Organizing. Straightening up. Cleaning. Tidying. Arranging.
These are some of the terms that describe varying levels of what everyone who has possessions does to keep their dwellings from being messy. By their very nature, each term’s definition can vary greatly from person to person, spouse to spouse, or house mate to house mate. In the name of domestic harmony and effective un-messying, I’m opening a dialog on how we define these terms and what we expect from each. A similar conversation like this in your home can ensure everyone is on the same page when talking about establishing and maintaining order. It doesn’t matter if your terms match mine, simply that all of you agree on the definitions of the words and phrases you use.
For me, organizing is to apply logical structure to an unstructured collection of items. The items can be physical, like books or LEGO bricks, but they also can be intangible, like ideas or plans.
What organizing looks like
If I were to organize something, you can expect to see a collection of items arranged in a neat, systematic order. In other words, a messy pile of [x] becomes a tidy arrangement, sorted by a system that is easily understood.
Defining straightening up
Straightening up is different from organizing in that it implies that organizing has already been done, and only some minor maintenance is needed to restore order.
What straightening up looks like
My kids’ shoes are stored in three wicker baskets near the back door of our house. Three baskets for three kids. The organizing has been done — having baskets for each kids’ shoes. To straighten them up, I’d ask the kids to put their shoes in their basket.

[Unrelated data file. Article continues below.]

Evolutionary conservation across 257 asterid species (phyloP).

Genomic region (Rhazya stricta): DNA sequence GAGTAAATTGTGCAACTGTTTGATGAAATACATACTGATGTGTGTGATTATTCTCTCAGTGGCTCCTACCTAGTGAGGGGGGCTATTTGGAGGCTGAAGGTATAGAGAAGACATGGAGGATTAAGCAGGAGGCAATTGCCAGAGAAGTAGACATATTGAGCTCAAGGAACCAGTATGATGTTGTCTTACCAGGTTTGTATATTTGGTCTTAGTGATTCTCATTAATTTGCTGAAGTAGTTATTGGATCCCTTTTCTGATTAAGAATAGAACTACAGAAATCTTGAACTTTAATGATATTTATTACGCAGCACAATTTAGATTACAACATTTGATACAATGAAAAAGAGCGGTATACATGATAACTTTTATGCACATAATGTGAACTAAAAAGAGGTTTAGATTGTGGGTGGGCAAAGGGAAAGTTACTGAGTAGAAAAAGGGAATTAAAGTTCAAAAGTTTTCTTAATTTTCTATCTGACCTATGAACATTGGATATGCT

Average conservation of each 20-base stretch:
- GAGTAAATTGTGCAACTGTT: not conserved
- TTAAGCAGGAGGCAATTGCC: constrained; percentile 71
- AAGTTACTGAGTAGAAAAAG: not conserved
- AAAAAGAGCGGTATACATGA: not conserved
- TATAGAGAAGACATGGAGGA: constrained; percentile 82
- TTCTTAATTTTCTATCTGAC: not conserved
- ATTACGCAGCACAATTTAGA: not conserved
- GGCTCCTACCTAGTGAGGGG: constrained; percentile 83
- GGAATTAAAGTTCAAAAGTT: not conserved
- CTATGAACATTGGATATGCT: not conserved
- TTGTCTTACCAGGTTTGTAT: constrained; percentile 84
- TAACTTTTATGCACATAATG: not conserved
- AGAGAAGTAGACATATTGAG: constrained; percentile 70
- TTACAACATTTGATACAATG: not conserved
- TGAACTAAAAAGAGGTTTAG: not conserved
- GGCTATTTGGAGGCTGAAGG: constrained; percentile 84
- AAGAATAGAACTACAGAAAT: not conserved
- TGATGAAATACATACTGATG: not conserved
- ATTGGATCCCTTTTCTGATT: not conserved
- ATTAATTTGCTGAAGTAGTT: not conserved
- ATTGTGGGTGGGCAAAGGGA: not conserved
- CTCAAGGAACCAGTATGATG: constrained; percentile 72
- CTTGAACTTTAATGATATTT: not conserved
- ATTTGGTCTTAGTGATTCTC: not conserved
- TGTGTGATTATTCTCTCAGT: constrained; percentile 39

Cleaning implies no organizing or straightening up. For me, cleaning means simply: to bust out the window cleaner, mop, broom, vacuum or what-have-you to remove dirt, dust, and the like.
What cleaning looks like
I’ll admit it, I don’t like cleaning. It’s the most labor-intensive of the activities, and involves taking things down, moving furniture, and telling the kids, “Stay off the floors!” We can get nit-picky and differentiate between “cleaning” and “a good clean,” but that’s for another conversation.
There are even more words in the English language to discuss un-messying your home. Tidying is one that implies the least amount of effort of the bunch. If I’m going to “quickly put these things in to some semblance of order before our dinner guests arrive,” I’ll spend likely less than 10 minutes resetting order. If your home is organized and you take time each evening to straighten up before bed, tidying is usually all you need to do when you have people over to visit.
Now I turn to you, readers. How to do define these un-messying words? What do you expect of each, and, finally, are there any terms specific to your household? I once had a friend from the midwest who said, “This room needs ‘red’ up.” I think that meant cleaning up.